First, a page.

Transcriptional regulation of CYP707A3

Previous reports indicated that CYP707As were induced by dehydration, rehydration and applications of exogenous ABA (Kushiro et al., 2004; Saito et al., 2004). However, at present the regulatory mechanism of expression of CYP707As is not well characterized. Some ABRE or ABRE-like sequences can be found in the promoter region of CYP707As (data not shown), suggesting that the expression of CYP707As involves ABA-dependent regulation. As a result, we believed that utilization of several ABA-deficient or ABA-insensitive mutants would prove valuable tools for the study of CYP707As under dehydration or rehydration conditions. However, the results proved to be complicated (Figure 1) where CYP707A1 and CYP707A4 were induced by dehydration and rehydration, respectively, and they were repressed in ABA-related mutants. Interpretation of these data suggests that their expression depends considerably on ABA signalling. A previous study also showed that CYP707A1 was downregulated in abi1-1 (Hoth et al., 2002). On the other hand, CYP707A3 was induced by both dehydration and rehydration, but its expression pattern was not clearly altered in ABA-related mutants, especially for early induction after rehydration. The effect of ABA could barely be observed for CYP707A3 repression in the latter period of rehydration. It is important to note that this result does not indicate that expression of CYP707A3 occurs independently from ABA. This conclusion can be substantiated as CYP707A3 is induced simply by exogenous ABA and is restricted in abi1-1 and abi2-1 mutants (data not shown). Therefore it can be concluded that CYP707As are regulated partly by an ABA-dependent pathway, but other regulatory systems remain to be identified, especially on rehydration.

Recently, results from a comprehensive microarray analysis identified numerous rehydration-responsive genes (Oono et al., 2003). Rehydration-responsive genes were classified into two groups according to regulation of the ACTCAT cis-acting element. This particular element is associated with the ATB2 subfamily of bZIP transcription factors, and is accountable for the rehydration-responsive induction of ProDH (Satoh et al., 2002, 2004). The ACTCAT sequence could be detected only in some of the rehydration-responsive genes (Oono et al., 2003), therefore multiple regulatory systems must be involved in the perception of rehydration signals. We were unable to detect any ACTCAT sequences in the promoters of CYP707As. In addition, whereas ProDH was induced gradually by rehydration, the induction of CYP707A3 occurred rapidly and transiently. These data suggest that some novel regulatory pathways, other than ACTCAT, may be involved in the regulation of CYP707A3 transcription. For future studies it will be interesting to determine the cis- or trans-factors responsible for the rehydration-responsive expression of CYP707A3.

Effects of CYP707A3 expression as an ABA 8′-hydroxylase in plants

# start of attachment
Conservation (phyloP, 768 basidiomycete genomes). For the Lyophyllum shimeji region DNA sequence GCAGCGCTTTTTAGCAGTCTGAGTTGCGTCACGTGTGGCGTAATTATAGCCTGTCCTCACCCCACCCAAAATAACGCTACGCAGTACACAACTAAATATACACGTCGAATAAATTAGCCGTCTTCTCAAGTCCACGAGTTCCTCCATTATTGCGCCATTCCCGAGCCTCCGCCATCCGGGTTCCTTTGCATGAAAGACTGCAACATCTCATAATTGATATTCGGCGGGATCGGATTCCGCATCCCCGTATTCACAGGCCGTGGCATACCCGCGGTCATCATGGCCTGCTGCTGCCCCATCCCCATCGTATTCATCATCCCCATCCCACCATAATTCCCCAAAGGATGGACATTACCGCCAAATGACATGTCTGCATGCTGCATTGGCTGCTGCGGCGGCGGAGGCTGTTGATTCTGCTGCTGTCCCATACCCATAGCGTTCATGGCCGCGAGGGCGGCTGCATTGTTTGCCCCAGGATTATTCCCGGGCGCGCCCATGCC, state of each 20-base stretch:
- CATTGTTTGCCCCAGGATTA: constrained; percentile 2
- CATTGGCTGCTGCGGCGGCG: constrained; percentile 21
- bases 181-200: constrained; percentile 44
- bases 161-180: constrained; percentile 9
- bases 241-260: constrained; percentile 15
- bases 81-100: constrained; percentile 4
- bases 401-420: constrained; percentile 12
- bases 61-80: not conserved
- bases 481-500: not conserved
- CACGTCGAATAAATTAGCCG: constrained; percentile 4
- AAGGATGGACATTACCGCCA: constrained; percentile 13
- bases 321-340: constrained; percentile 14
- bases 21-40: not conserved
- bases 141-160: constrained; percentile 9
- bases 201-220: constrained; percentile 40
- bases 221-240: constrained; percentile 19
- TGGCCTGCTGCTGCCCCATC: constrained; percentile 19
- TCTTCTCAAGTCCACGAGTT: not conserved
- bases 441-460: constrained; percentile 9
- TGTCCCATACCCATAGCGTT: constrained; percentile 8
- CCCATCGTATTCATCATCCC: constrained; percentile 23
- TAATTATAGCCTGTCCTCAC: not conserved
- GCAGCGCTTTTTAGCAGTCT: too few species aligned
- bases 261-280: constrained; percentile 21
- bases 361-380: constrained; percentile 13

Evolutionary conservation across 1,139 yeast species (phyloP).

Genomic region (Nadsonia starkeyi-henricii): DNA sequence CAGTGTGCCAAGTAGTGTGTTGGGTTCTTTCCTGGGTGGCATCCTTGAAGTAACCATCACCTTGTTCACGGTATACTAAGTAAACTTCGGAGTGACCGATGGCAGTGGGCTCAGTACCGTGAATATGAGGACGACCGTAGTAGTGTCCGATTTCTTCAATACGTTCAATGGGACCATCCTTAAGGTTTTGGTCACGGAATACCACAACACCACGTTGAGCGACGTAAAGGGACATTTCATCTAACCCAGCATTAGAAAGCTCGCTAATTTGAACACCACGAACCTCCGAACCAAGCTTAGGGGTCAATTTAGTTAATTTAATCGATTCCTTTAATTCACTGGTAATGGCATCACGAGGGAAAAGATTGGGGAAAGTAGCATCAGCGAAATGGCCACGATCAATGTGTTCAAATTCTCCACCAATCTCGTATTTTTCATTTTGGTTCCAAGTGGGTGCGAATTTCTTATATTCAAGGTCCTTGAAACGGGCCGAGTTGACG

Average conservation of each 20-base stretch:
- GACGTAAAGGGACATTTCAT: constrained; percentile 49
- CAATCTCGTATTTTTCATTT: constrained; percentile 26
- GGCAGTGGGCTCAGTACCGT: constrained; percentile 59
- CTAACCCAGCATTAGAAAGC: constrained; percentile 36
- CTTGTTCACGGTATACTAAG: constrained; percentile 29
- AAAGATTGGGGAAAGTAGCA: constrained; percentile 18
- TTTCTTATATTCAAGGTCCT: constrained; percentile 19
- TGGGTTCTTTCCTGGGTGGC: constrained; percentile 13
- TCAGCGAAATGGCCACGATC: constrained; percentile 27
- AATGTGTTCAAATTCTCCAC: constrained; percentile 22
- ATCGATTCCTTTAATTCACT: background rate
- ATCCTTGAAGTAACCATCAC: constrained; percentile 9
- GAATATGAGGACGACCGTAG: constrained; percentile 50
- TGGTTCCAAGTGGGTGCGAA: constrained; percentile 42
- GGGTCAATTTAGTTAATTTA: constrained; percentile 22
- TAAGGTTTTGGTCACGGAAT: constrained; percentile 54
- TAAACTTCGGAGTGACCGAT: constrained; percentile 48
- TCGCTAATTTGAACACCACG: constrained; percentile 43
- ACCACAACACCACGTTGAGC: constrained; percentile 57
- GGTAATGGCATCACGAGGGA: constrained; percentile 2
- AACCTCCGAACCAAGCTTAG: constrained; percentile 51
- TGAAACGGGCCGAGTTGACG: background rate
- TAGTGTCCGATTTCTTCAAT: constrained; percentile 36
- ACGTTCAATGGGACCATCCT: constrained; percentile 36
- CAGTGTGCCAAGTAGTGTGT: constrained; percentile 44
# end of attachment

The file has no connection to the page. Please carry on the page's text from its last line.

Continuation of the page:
According to reliable biochemical characterizations, CYP707As are undoubtedly acknowledged as ABA 8′-hydroxylases, and employ strict substrate specificity to produce 8′-hydroxy ABA (Kushiro et al., 2004; Saito et al., 2004). Although ABA forms two types of optical isomer, (+)-S-ABA and (−)-R-ABA, a natural form is (+)-S-ABA, which comprised a major portion of ABA pools in plants. CYP707A proteins specifically recognize (+)-S-ABA, but not (−)-R-ABA (Kushiro et al., 2004; Saito et al., 2004). In this study we could not observe any differences between wild-type and cyp707a3 plants when (−)-R-ABA was supplied, despite the fact that (−)-R-ABA inhibited plant growth after germination (Figure 2). As well as cyp707a3 plants, 35S::CYP707A3 plants also showed specific insensitivity to (+)-S-ABA (Figure 6). These results clearly indicate that the phenotypic changes of cyp707a3 mutants or 35S::CYP707A3 plants depend solely on the enzymatic activity of CYP707A3.

Constitutive overexpression of CYP707A3 leads to smaller plant size and wilting leaves in transgenic plants (Figure 5b). Interestingly, these morphological changes were similar to those in ABA-deficient mutants such as aba2-2. In addition, the transpiration rates were significantly upregulated in 35S::CYP707A3 plants. Collectively, these data suggest that endogenous ABA content is reduced by a strong activity of ABA 8′-hydroxylation, which results from accumulation of CYP707A3 protein. In 35S::CYP707A3 plants, endogenous ABA was reduced significantly, and after drought stress ABA catabolites were produced dramatically (Figure 7). Our data confirm that constitutive expression of CYP707A3 effectively reduces endogenous ABA levels in plants. In future these data may prove useful for understanding technical aspects of ABA metabolic engineering. Both biosynthetic and catabolic enzymes of ABA are already available, therefore it is feasible that, in the future, scientists will be able to manipulate the fine regulation of endogenous ABA content in plants. These days we have many breeding targets by controlling ABA content in plants, for example, the manipulation of seed dormancy or drought tolerance. To date, several researchers have attempted to control ABA content in plants via the manipulation of ABA-biosynthetic genes, for example NCED (Iuchi et al., 2001; Qin and Zeevaart, 2002; Thompson et al., 2000). However, the constitutive expression of NCED resulted in only a moderate increase in endogenous ABA content. It is likely that co-operative handling of ABA biosynthesis and catabolism will prove a more effective strategy for genetic engineering of endogenous ABA levels in plants.